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British comic hopes the folks in the States catch on to the joke

| Thursday, July 17, 2003

LOS ANGELES -- Like so many British funny men, Rowan Atkinson is still waiting for Americans to get him the way the rest of the world does.

Atkinson has been a star at home in England and abroad for 20 years with his history-skewering BBC series "Black Adder," the sketch-comedy show "Mr. Bean" and its 1997 movie version "Bean."

Yet in the United States, Atkinson's creations have been met with the same sort of cult status as "Monty Python's Flying Circus," "Fawlty Towers," "Absolutely Fabulous" and other British TV comedies with fiercely devoted but decidedly fringe audiences.

Luckily for Atkinson, he doesn't need U.S. success to make the movies he wants. "Bean," the big-screen adaptation about Atkinson's outrageously mischievous man-child, already was an international hit when it landed in American theaters.

The movie took in a modest $45 million in the United States but did four times as much business overseas.

Likewise, Atkinson's new spy comedy "Johnny English" already is a $100-million-plus success worldwide. Whatever it collects in the States is gravy, although Atkinson figures it stands a better chance than "Bean" to click with Americans.

"It's just a matter of getting people in to see it, because it does have a very broad what I would call family appeal," says Atkinson, 48. "It's certainly worked that way in every other territory around the world, where you actually have family groups going to see it, the elderly aunts and the 9-year-olds, they all go together."

As with "Bean," "Johnny English" has its roots on the small screen in a series of credit-card commercials Atkinson did for TV. The ads followed the misadventures of a cocky yet klutzy British spy and his loyal sidekick.

Atkinson plays the title character in the movie, a desk toady elevated to top-spy status in the British secret service after all the other agents are wiped out. With help from his deputy (Ben Miller) and a beautiful colleague (Natalie Imbruglia), swollen-headed Johnny bumbles after a Frenchman (John Malkovich) suspected of swiping the Crown Jewels and attempting to usurp the throne.

While packed with "Bean"-esque madcap physical antics, "Johnny English" is a much more verbal comedy than "Bean," whose main character was silent in the TV series and spoke sparingly in the movie. The generally goodhearted disposition of Atkinson's inept spy also might earn the character more empathy than the often mean-spirited Bean.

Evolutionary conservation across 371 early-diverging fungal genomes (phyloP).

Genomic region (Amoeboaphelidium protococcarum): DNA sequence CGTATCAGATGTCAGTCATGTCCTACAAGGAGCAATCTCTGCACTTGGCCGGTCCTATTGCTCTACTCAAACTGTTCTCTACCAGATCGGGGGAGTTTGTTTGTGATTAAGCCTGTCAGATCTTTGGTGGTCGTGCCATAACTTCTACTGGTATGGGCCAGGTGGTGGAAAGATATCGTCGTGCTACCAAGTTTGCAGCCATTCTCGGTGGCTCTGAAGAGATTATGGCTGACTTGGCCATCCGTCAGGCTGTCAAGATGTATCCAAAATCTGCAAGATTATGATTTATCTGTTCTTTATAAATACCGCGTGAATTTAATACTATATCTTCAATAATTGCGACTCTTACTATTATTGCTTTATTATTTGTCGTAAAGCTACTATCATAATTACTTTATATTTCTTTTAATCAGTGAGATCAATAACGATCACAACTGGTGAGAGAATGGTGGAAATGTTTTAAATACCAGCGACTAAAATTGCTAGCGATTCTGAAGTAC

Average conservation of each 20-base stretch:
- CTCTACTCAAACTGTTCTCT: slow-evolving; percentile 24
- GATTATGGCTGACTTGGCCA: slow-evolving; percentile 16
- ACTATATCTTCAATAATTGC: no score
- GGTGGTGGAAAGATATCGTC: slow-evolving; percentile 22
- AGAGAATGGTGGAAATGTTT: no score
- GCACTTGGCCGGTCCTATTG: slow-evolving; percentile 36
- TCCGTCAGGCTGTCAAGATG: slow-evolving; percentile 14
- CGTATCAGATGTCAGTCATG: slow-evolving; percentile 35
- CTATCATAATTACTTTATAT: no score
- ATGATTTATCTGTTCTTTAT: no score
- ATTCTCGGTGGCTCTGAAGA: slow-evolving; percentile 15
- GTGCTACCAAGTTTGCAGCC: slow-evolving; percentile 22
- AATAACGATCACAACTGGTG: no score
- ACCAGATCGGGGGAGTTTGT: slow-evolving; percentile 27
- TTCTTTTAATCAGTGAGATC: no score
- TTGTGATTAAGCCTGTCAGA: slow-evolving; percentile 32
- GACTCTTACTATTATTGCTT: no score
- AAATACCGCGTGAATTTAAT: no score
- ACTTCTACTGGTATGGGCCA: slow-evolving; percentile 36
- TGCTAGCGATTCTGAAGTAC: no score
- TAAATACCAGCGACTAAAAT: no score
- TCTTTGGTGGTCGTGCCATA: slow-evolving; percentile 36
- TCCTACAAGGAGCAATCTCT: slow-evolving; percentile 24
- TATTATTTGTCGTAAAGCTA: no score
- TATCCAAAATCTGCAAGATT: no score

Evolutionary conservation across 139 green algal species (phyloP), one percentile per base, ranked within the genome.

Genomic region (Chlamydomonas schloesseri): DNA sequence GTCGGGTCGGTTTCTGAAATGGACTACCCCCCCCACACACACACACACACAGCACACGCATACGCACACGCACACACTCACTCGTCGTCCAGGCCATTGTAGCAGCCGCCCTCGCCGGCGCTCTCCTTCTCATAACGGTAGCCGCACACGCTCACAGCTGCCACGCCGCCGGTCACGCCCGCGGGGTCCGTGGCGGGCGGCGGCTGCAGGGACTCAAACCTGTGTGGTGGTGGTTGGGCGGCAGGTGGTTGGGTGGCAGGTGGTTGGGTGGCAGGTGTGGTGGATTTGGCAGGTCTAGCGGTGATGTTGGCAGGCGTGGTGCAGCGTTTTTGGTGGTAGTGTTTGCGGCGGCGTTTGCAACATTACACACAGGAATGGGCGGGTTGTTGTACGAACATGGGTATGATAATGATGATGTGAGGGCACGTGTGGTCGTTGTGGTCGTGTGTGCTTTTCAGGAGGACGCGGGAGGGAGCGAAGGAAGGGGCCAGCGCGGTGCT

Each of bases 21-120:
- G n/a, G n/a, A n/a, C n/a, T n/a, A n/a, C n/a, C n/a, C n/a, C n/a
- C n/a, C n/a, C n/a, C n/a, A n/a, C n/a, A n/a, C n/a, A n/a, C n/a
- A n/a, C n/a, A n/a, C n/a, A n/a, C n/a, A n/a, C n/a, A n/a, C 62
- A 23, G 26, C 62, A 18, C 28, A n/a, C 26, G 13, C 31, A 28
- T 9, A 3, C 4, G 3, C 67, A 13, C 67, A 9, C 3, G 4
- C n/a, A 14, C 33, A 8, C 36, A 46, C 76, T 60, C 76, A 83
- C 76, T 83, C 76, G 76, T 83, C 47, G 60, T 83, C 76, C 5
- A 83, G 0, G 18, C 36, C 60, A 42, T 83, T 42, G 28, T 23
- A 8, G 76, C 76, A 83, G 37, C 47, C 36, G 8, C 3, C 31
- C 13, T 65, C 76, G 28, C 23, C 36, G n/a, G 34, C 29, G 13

"It's a very simple film. I don't mean to say that that's the kind of film that Americans need. But it's very accessible," Atkinson says. "The verbal jokes, of which there are very few, are pretty simple. There's a lot of visual set pieces, silly visual jokes which anyone in any nationality can appreciate."

Another advantage for the prospects of "Johnny English" in America: The villain is French. Atkinson expects lingering disharmony over France's opposition to the U.S.-led war in Iraq may prime American audiences for a comedy with a French bad guy.

"It was entirely fortuitous. It certainly wasn't planned," Atkinson says. "We didn't change his accent at the last minute to the annoyance of French people or to create extra antagonism."

Atkinson often played the villain as a youth in school plays, rarely doing comic roles. He began developing his bent for comedy after meeting writing partner Richard Curtis at Oxford, where Atkinson earned degrees in electrical engineering.

Stage performances landed Atkinson on the BBC's media satire "Not the Nine O'Clock News" in the late 1970s. He moved on to one-man stage shows and other theater work along with TV's "Black Adder" and "Mr. Bean," the latter spawning a recent animated series.

Largely because of "Mr. Bean," Atkinson's physical comedy has drawn comparisons to the work of silent-film masters Charles Chaplin and Buster Keaton.

But Atkinson says he was more influenced by French comedian Jacques Tati, whose near-silent slapstick "opened a new world to me of very small comedy, comedy with very dull people doing very dull things, yet how fun that can be. The sheer ordinariness of their lives and jokes. There's such low expectations for comedy in that context, but it can actually be very funny."

Movie credits for Atkinson include "Scooby-Doo," "Rat Race," voice work in "The Lion King" and a memorable role as the addled preacher in "Four Weddings and a Funeral."

Atkinson has a small part as a guardian angel this fall in Curtis' directing debut, "Love Actually," an ensemble romance featuring Hugh Grant, Emma Thompson and Liam Neeson.

Next up for Atkinson likely will be a sequel to either "Bean" or "Johnny English." The fact that both movies did well overseas leaves Atkinson in an enviable position of independence from Hollywood, able to command big budgets from his British backers no matter what the box-office returns in America.

Atkinson will be happy if U.S. success comes, but he won't fret if it doesn't.

"I'm very happy with my London and English life. And I do not want to base myself here in L.A.," Atkinson says. "I'm very happy to come here. I like the place, I enjoy making movies here. I love the way Americans make movies, with a kind of energy and commitment.

"And if people say let's spend a lot of money releasing the 'Bean' movie in the States or the 'Johnny English' movie, then I say great, if you can make it work for you, that's great, and I'll come over and support it. But I can't just sort of throw myself wholeheartedly into that as a pure ambition."

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